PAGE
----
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UA College of Humanities and Africana Studies Program Professors Guest DJ on KXCI

February 2, 2022
February is Black History Month and KXCI is delighted to once again partner with the University of Arizona College of Humanities and Africana Studies Program in presenting a series of guest DJ sessions featuring the musical selections and unique academic perspectives of UA professors. Sessions will be hosted by Hannah Levin and air each Friday in February at 5 PM. On Friday, February 4th at 5 pm Dr. Bayo Ijagbemi starts the series with “Jazz and African American Heritage.”

Dr. Bayo Ijagbemi is a Professor of Practice in the UA’s Africana Studies Program. He had his undergraduate and some graduate studies in Nigeria before moving to the United States. He received his M.A. in Art History and Ph.D. in Anthropology from the University of Arizona. His diverse academic trainings in history, ethnography, development studies, and anthropology enable him to research within a wide range of topics, including culture, material culture, society, environment and resource management, urbanization, development, food and livelihood security, gender relations, globalization, and their various points of intersection. In addition to his academic training, his educational and research experiences — which cut across culture groups in west Africa, North America, and southern Africa — have prepared him for research and teaching in socio-cultural anthropology as it relates to social and economic changes across societies and cultures.

Dr. Bryan Carter is an Associate Professor in the UA’s Africana Studies Program and Director of the Center for Digital Humanities. He specializes in African American literature of the 20th Century with a primary focus on the Harlem Renaissance and a secondary emphasis on digital culture. He received his Ph.D. at the University of Missouri-Columbia, where his experience with virtual environments began with his dissertation project, Virtual Harlem, a representation of a portion of Harlem, NY as it existed during the 1920s Jazz Age and Harlem Renaissance. Virtual Harlem, was one of the earliest full virtual reality environments created for use in the humanities and certainly one of the first for use in an African American literature course. Dr. Carter’s current research focuses on advanced visualization and how sustained and varied digital communication affects student retention and engagement in literature courses taught both online and face-to-face.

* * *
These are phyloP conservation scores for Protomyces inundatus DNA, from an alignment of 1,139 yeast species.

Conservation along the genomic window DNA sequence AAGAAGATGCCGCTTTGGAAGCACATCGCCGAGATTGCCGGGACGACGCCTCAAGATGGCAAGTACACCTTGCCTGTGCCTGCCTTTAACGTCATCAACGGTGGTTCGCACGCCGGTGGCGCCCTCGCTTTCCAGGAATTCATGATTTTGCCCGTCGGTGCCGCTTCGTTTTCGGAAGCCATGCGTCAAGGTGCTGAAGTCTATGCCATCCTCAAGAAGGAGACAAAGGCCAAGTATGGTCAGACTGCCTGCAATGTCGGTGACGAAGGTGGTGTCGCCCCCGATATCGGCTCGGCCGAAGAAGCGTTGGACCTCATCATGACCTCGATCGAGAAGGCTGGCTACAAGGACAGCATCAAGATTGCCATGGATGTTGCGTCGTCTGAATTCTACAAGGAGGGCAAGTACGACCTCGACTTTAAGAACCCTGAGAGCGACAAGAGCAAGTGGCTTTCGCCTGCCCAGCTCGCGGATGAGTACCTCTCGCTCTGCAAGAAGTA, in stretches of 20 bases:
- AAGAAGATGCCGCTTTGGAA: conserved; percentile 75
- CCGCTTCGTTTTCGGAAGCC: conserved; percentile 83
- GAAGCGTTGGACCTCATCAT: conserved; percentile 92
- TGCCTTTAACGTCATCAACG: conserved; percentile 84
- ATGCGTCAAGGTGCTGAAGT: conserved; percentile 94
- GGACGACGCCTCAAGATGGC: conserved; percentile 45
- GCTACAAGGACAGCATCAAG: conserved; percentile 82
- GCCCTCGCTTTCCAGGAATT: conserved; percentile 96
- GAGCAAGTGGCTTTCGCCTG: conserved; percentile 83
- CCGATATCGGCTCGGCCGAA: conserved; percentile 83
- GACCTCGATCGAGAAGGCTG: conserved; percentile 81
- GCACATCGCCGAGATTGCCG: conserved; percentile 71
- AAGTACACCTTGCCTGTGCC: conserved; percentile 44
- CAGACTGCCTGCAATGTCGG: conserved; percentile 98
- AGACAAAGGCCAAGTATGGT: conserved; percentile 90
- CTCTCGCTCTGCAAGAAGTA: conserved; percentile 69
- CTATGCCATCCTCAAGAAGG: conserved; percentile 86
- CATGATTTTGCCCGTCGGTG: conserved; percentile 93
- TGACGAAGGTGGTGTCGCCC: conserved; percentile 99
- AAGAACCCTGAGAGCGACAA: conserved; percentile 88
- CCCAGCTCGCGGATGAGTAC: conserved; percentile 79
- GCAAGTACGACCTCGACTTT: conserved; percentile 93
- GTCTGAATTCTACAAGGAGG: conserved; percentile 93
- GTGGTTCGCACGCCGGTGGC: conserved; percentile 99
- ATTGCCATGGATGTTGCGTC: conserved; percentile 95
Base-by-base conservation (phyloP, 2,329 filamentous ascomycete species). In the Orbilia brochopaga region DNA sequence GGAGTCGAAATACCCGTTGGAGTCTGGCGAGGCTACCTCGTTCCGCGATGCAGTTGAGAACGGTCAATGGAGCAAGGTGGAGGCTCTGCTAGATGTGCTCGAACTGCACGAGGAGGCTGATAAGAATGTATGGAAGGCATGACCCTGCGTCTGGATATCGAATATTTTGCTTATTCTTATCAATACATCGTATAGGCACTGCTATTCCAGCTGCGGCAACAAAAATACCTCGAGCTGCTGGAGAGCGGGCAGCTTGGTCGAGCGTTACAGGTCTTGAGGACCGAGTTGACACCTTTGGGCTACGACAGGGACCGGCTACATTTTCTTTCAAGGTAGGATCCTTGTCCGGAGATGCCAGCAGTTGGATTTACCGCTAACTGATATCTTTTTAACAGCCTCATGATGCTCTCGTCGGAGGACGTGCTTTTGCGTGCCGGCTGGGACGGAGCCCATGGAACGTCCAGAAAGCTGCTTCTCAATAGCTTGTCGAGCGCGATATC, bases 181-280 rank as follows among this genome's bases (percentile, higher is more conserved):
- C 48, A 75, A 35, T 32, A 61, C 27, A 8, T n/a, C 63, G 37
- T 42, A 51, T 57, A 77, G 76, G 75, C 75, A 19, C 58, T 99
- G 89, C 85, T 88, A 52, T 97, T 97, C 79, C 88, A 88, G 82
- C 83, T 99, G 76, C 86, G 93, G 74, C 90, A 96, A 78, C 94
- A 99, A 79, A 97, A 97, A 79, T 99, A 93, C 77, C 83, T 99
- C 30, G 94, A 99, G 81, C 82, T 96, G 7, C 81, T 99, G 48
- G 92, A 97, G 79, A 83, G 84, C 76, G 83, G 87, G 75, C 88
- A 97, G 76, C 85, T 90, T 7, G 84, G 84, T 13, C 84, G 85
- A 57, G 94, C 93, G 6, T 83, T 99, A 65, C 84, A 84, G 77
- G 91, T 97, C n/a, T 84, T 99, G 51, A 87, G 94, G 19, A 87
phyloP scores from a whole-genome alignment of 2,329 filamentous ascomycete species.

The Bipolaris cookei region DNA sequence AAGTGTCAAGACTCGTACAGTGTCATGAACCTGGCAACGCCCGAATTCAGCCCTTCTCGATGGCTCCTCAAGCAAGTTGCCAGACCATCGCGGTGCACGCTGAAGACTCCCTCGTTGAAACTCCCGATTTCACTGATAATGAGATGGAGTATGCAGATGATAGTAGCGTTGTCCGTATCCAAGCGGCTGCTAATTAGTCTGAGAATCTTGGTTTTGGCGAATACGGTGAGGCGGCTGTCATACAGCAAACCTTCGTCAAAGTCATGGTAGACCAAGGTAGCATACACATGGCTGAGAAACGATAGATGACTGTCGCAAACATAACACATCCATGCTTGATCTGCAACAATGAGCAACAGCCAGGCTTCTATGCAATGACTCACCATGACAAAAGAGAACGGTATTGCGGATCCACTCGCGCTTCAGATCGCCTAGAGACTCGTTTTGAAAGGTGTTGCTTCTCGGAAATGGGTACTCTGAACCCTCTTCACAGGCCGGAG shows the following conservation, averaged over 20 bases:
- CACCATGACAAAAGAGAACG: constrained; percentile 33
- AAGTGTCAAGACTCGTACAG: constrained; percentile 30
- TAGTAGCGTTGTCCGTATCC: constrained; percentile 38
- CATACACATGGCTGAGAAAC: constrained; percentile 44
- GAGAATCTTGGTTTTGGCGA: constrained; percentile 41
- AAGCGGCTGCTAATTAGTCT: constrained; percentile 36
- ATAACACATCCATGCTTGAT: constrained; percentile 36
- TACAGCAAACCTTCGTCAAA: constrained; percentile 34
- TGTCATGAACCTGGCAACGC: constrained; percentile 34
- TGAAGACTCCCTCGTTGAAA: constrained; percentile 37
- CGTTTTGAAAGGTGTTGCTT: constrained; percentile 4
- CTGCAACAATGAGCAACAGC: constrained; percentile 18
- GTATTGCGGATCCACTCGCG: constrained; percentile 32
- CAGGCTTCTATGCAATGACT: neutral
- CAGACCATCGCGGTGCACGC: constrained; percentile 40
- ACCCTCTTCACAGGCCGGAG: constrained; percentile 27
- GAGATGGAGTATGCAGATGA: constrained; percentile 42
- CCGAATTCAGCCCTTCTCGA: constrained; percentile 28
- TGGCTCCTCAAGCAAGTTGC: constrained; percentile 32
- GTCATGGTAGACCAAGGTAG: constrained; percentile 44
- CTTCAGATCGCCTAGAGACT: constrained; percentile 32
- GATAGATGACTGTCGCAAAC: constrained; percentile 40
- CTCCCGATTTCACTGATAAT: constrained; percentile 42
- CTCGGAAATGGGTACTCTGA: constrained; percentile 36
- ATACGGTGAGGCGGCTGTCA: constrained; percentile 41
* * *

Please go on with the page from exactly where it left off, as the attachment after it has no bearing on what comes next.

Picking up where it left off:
Dr. Praise Zenenga is Director of the Africana Studies Program in the UA’s College of Humanities. He holds an Interdisciplinary PhD in Theater and Drama from Northwestern University. He is a theater historian and dramatic literature specialist with a strong interdisciplinary training and background. His research and teaching focus on interdisciplinary approaches to understanding issues of identity, race, aesthetics, politics, social change and social justice in the literature, music, visual arts and performance arts of Africa and African Diaspora communities. He is also interested in Digital Africana Studies and the various Elements of Global Hip-Hop. Several of his publications focusing mostly on masculinities, censorship, avant-gardism, political expression and modes of protest in Zimbabwean, art, theater, dance, sport and everyday life performance have appeared in internationally renowned journals and he is currently completing a monograph on contemporary popular theater in Africa focusing on the relationship between artists, donors and the state.

Dr. Jerome Dotson is an Assistant Professor in the UA’s Africana Studies Program. A native of Atlanta, Georgia and a graduate of Morehouse College, he holds a Ph.D. in U.S. history and an M.A. in African American Studies from the University of Wisconsin-Madison. His research and teaching interests focus on the African American history, Southern food ways, hip hop, folklore and politics of the body. Currently, he is working on a book-length manuscript exploring the ways eating and diet have animated Black radicalism in the 19th and 20th centuries. The manuscript is tentatively titled: “No Pork on My Fork: Race, Dietary Reform and Body Politics, 1830-1990. “No Pork on My Fork” interrogates the cultural, social, and political significance of food consumption through an interrogation of the metonymic relationship between the black body and pork from slavery through 1990s Hip Hop.



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